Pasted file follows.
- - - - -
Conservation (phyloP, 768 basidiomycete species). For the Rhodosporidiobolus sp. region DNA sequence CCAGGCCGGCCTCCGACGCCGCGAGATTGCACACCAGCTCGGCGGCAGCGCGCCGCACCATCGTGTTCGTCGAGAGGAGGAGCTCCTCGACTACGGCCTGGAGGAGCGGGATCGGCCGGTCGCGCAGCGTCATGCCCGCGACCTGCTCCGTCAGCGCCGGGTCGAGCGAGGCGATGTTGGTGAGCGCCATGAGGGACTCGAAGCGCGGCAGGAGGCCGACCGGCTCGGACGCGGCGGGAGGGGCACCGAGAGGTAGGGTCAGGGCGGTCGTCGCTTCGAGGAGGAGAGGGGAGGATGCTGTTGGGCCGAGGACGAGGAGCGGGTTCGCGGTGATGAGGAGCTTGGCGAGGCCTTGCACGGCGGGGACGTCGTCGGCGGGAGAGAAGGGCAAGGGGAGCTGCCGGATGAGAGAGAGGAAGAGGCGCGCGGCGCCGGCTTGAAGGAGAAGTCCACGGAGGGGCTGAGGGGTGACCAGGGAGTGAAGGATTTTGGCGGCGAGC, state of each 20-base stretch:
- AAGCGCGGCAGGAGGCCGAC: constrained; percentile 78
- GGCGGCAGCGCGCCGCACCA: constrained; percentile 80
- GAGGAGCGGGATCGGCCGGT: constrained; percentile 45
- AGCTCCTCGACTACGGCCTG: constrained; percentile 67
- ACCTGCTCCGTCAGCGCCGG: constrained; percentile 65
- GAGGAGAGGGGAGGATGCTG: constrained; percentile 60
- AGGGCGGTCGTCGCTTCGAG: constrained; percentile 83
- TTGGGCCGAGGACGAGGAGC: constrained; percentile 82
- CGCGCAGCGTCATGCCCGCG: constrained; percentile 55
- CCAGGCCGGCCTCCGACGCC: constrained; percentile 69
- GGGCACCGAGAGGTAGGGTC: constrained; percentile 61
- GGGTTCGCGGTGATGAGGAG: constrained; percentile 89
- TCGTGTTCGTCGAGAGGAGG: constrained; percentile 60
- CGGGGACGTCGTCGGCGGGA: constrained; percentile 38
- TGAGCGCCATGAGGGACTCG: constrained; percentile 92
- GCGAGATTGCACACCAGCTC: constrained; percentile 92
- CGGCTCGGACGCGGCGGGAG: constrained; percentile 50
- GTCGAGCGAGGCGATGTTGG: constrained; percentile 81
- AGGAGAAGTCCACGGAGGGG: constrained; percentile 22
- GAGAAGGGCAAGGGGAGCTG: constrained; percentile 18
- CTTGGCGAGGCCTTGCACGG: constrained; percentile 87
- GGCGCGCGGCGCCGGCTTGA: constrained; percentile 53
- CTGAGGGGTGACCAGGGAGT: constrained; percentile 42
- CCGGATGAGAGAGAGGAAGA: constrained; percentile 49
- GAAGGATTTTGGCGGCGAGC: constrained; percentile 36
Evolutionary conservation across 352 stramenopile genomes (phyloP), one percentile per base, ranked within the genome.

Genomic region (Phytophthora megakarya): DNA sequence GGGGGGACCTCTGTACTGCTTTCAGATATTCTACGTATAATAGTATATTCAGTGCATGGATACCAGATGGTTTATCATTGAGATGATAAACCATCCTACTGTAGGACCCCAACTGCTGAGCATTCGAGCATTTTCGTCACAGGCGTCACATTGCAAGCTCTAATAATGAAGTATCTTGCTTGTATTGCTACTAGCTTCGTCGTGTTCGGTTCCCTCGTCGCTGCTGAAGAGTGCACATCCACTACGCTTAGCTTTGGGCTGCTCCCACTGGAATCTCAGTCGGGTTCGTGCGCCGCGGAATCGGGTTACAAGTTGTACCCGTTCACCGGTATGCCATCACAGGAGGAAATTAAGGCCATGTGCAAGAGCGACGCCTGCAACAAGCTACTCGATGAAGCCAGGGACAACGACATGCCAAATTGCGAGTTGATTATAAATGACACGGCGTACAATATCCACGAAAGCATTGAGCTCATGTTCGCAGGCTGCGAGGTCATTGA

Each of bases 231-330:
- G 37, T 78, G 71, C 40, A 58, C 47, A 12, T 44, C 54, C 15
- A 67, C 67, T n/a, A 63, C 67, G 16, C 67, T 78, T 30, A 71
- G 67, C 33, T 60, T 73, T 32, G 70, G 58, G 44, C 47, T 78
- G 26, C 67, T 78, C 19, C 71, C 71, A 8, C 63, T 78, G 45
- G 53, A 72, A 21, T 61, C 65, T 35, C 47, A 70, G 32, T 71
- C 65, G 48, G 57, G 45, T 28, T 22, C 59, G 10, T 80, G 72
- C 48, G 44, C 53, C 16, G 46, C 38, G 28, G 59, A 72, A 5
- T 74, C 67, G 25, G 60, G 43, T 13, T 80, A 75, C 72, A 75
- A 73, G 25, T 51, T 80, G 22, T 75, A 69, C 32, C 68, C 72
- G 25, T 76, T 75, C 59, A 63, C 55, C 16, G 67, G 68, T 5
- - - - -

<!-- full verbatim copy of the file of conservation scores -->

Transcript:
Conservation (phyloP, 768 basidiomycete species). For the Rhodosporidiobolus sp. region DNA sequence CCAGGCCGGCCTCCGACGCCGCGAGATTGCACACCAGCTCGGCGGCAGCGCGCCGCACCATCGTGTTCGTCGAGAGGAGGAGCTCCTCGACTACGGCCTGGAGGAGCGGGATCGGCCGGTCGCGCAGCGTCATGCCCGCGACCTGCTCCGTCAGCGCCGGGTCGAGCGAGGCGATGTTGGTGAGCGCCATGAGGGACTCGAAGCGCGGCAGGAGGCCGACCGGCTCGGACGCGGCGGGAGGGGCACCGAGAGGTAGGGTCAGGGCGGTCGTCGCTTCGAGGAGGAGAGGGGAGGATGCTGTTGGGCCGAGGACGAGGAGCGGGTTCGCGGTGATGAGGAGCTTGGCGAGGCCTTGCACGGCGGGGACGTCGTCGGCGGGAGAGAAGGGCAAGGGGAGCTGCCGGATGAGAGAGAGGAAGAGGCGCGCGGCGCCGGCTTGAAGGAGAAGTCCACGGAGGGGCTGAGGGGTGACCAGGGAGTGAAGGATTTTGGCGGCGAGC, state of each 20-base stretch:
- AAGCGCGGCAGGAGGCCGAC: constrained; percentile 78
- GGCGGCAGCGCGCCGCACCA: constrained; percentile 80
- GAGGAGCGGGATCGGCCGGT: constrained; percentile 45
- AGCTCCTCGACTACGGCCTG: constrained; percentile 67
- ACCTGCTCCGTCAGCGCCGG: constrained; percentile 65
- GAGGAGAGGGGAGGATGCTG: constrained; percentile 60
- AGGGCGGTCGTCGCTTCGAG: constrained; percentile 83
- TTGGGCCGAGGACGAGGAGC: constrained; percentile 82
- CGCGCAGCGTCATGCCCGCG: constrained; percentile 55
- CCAGGCCGGCCTCCGACGCC: constrained; percentile 69
- GGGCACCGAGAGGTAGGGTC: constrained; percentile 61
- GGGTTCGCGGTGATGAGGAG: constrained; percentile 89
- TCGTGTTCGTCGAGAGGAGG: constrained; percentile 60
- CGGGGACGTCGTCGGCGGGA: constrained; percentile 38
- TGAGCGCCATGAGGGACTCG: constrained; percentile 92
- GCGAGATTGCACACCAGCTC: constrained; percentile 92
- CGGCTCGGACGCGGCGGGAG: constrained; percentile 50
- GTCGAGCGAGGCGATGTTGG: constrained; percentile 81
- AGGAGAAGTCCACGGAGGGG: constrained; percentile 22
- GAGAAGGGCAAGGGGAGCTG: constrained; percentile 18
- CTTGGCGAGGCCTTGCACGG: constrained; percentile 87
- GGCGCGCGGCGCCGGCTTGA: constrained; percentile 53
- CTGAGGGGTGACCAGGGAGT: constrained; percentile 42
- CCGGATGAGAGAGAGGAAGA: constrained; percentile 49
- GAAGGATTTTGGCGGCGAGC: constrained; percentile 36
Evolutionary conservation across 352 stramenopile genomes (phyloP), one percentile per base, ranked within the genome.

Genomic region (Phytophthora megakarya): DNA sequence GGGGGGACCTCTGTACTGCTTTCAGATATTCTACGTATAATAGTATATTCAGTGCATGGATACCAGATGGTTTATCATTGAGATGATAAACCATCCTACTGTAGGACCCCAACTGCTGAGCATTCGAGCATTTTCGTCACAGGCGTCACATTGCAAGCTCTAATAATGAAGTATCTTGCTTGTATTGCTACTAGCTTCGTCGTGTTCGGTTCCCTCGTCGCTGCTGAAGAGTGCACATCCACTACGCTTAGCTTTGGGCTGCTCCCACTGGAATCTCAGTCGGGTTCGTGCGCCGCGGAATCGGGTTACAAGTTGTACCCGTTCACCGGTATGCCATCACAGGAGGAAATTAAGGCCATGTGCAAGAGCGACGCCTGCAACAAGCTACTCGATGAAGCCAGGGACAACGACATGCCAAATTGCGAGTTGATTATAAATGACACGGCGTACAATATCCACGAAAGCATTGAGCTCATGTTCGCAGGCTGCGAGGTCATTGA

Each of bases 231-330:
- G 37, T 78, G 71, C 40, A 58, C 47, A 12, T 44, C 54, C 15
- A 67, C 67, T n/a, A 63, C 67, G 16, C 67, T 78, T 30, A 71
- G 67, C 33, T 60, T 73, T 32, G 70, G 58, G 44, C 47, T 78
- G 26, C 67, T 78, C 19, C 71, C 71, A 8, C 63, T 78, G 45
- G 53, A 72, A 21, T 61, C 65, T 35, C 47, A 70, G 32, T 71
- C 65, G 48, G 57, G 45, T 28, T 22, C 59, G 10, T 80, G 72
- C 48, G 44, C 53, C 16, G 46, C 38, G 28, G 59, A 72, A 5
- T 74, C 67, G 25, G 60, G 43, T 13, T 80, A 75, C 72, A 75
- A 73, G 25, T 51, T 80, G 22, T 75, A 69, C 32, C 68, C 72
- G 25, T 76, T 75, C 59, A 63, C 55, C 16, G 67, G 68, T 5